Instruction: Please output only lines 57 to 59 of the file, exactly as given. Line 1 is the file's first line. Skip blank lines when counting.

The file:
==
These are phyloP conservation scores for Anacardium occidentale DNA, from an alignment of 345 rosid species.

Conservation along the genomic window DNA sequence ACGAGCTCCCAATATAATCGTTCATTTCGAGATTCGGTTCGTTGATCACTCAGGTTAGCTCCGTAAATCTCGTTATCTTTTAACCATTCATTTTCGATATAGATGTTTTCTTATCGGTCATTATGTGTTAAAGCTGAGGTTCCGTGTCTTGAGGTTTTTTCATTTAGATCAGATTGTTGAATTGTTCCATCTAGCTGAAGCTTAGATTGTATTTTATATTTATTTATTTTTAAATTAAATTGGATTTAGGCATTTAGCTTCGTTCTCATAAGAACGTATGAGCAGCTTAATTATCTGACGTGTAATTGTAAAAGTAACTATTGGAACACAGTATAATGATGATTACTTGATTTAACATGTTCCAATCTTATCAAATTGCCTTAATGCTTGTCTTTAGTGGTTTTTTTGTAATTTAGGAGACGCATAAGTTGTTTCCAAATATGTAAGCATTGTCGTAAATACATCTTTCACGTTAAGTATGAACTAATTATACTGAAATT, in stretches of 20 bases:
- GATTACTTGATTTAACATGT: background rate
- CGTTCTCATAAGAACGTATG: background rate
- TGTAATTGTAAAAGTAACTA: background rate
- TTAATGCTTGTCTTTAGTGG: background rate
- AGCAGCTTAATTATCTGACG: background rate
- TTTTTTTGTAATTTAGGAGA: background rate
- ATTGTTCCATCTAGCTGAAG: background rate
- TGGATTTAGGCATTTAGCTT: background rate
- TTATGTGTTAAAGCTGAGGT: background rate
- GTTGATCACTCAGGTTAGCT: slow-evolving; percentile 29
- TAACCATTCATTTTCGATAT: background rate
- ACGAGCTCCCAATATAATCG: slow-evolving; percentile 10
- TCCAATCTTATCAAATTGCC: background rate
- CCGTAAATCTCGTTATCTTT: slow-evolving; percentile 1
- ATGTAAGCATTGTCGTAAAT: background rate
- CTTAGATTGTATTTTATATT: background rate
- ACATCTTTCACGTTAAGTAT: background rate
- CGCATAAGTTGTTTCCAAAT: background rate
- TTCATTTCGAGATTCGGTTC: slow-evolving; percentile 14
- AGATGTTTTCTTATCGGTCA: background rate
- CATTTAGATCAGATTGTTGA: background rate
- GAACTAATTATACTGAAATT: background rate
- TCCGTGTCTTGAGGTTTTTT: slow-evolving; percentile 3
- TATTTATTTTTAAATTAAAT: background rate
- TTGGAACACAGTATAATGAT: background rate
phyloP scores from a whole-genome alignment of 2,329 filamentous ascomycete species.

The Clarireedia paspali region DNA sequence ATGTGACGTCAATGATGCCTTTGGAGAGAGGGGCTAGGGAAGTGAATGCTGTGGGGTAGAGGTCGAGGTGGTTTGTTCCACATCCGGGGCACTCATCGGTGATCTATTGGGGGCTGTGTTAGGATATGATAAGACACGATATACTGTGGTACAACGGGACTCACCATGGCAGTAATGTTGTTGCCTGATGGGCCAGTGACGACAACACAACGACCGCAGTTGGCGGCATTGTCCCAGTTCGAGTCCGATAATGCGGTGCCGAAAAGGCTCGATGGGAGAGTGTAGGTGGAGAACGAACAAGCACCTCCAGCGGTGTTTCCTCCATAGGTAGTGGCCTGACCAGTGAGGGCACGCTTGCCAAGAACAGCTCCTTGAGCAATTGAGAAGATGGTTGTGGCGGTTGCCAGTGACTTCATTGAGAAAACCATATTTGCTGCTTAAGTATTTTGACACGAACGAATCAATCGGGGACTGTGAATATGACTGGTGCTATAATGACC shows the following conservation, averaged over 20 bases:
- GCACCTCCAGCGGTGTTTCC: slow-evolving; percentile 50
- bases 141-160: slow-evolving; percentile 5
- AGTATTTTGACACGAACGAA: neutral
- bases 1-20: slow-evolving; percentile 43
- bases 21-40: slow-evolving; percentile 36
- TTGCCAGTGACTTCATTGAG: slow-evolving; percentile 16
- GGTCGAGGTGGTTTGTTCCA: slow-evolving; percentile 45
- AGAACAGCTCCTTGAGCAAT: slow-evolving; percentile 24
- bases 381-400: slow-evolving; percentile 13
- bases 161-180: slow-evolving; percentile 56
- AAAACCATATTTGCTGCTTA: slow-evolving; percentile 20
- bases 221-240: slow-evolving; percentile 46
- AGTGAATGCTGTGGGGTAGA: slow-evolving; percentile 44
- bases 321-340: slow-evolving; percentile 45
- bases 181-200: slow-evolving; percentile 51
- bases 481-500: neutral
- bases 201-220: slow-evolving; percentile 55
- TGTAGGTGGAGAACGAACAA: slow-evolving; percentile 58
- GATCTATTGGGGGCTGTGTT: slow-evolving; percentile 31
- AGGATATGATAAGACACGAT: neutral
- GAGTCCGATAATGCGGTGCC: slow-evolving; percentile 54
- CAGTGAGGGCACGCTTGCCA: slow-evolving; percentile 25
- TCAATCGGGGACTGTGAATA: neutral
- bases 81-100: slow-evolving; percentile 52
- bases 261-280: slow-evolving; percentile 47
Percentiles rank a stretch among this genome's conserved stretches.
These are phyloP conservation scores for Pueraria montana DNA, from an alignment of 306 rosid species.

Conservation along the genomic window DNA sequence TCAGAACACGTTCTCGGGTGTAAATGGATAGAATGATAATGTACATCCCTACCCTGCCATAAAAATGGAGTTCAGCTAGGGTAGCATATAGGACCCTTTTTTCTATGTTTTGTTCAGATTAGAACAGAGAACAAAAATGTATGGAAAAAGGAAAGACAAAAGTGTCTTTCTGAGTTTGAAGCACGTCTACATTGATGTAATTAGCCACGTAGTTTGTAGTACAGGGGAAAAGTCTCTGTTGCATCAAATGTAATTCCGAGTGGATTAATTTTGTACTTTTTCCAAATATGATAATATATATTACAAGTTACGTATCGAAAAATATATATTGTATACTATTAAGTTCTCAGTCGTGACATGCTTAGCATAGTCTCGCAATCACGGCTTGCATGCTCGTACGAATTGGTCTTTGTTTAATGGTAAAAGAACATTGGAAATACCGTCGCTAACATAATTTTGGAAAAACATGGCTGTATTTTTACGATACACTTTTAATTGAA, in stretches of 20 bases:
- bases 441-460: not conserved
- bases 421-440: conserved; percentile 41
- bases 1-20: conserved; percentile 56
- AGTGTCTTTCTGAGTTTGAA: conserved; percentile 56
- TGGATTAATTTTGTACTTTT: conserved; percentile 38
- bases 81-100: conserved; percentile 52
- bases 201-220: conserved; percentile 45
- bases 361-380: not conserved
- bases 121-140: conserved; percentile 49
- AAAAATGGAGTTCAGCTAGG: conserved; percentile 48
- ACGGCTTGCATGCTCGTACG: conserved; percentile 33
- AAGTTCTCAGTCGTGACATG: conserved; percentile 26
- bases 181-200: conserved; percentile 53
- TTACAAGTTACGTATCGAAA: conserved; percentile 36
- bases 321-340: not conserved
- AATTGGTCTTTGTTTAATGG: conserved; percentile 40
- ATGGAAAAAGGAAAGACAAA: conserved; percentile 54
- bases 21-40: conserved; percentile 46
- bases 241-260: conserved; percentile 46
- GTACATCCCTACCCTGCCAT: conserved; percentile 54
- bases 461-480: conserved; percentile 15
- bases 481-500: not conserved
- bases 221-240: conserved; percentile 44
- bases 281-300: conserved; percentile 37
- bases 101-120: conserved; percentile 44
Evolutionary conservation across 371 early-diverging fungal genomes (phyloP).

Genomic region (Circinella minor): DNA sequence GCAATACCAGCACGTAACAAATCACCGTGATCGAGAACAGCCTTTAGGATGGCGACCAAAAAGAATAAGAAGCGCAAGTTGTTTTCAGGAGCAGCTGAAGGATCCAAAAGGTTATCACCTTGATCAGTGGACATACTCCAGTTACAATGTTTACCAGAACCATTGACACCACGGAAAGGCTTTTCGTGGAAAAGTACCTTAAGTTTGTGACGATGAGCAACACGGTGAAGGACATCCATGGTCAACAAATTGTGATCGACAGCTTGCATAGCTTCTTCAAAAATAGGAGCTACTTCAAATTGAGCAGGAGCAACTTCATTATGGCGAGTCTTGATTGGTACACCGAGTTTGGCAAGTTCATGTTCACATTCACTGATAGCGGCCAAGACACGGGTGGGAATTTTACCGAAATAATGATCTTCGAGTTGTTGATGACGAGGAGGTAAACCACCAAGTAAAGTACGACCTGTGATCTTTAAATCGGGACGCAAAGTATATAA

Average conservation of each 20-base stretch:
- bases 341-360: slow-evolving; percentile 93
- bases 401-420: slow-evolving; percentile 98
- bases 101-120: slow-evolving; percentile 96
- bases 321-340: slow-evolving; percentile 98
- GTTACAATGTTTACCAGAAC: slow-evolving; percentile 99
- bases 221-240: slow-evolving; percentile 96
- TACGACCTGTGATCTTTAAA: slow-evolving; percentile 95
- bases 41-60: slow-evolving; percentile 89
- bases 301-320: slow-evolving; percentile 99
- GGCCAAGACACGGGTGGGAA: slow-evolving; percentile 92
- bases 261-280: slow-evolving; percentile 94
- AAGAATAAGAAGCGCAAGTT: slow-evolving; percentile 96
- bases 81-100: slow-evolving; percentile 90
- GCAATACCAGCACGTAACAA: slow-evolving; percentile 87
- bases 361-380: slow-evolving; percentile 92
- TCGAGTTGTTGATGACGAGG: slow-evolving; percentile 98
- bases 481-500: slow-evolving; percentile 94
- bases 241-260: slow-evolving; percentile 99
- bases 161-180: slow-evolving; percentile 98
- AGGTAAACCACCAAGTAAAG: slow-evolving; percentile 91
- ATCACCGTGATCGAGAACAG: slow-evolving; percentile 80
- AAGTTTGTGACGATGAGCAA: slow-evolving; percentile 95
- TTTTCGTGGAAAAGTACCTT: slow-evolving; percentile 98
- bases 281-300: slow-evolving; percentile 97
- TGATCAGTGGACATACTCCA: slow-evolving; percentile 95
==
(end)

Conservation along the genomic window DNA sequence TCAGAACACGTTCTCGGGTGTAAATGGATAGAATGATAATGTACATCCCTACCCTGCCATAAAAATGGAGTTCAGCTAGGGTAGCATATAGGACCCTTTTTTCTATGTTTTGTTCAGATTAGAACAGAGAACAAAAATGTATGGAAAAAGGAAAGACAAAAGTGTCTTTCTGAGTTTGAAGCACGTCTACATTGATGTAATTAGCCACGTAGTTTGTAGTACAGGGGAAAAGTCTCTGTTGCATCAAATGTAATTCCGAGTGGATTAATTTTGTACTTTTTCCAAATATGATAATATATATTACAAGTTACGTATCGAAAAATATATATTGTATACTATTAAGTTCTCAGTCGTGACATGCTTAGCATAGTCTCGCAATCACGGCTTGCATGCTCGTACGAATTGGTCTTTGTTTAATGGTAAAAGAACATTGGAAATACCGTCGCTAACATAATTTTGGAAAAACATGGCTGTATTTTTACGATACACTTTTAATTGAA, in stretches of 20 bases:
- bases 441-460: not conserved
- bases 421-440: conserved; percentile 41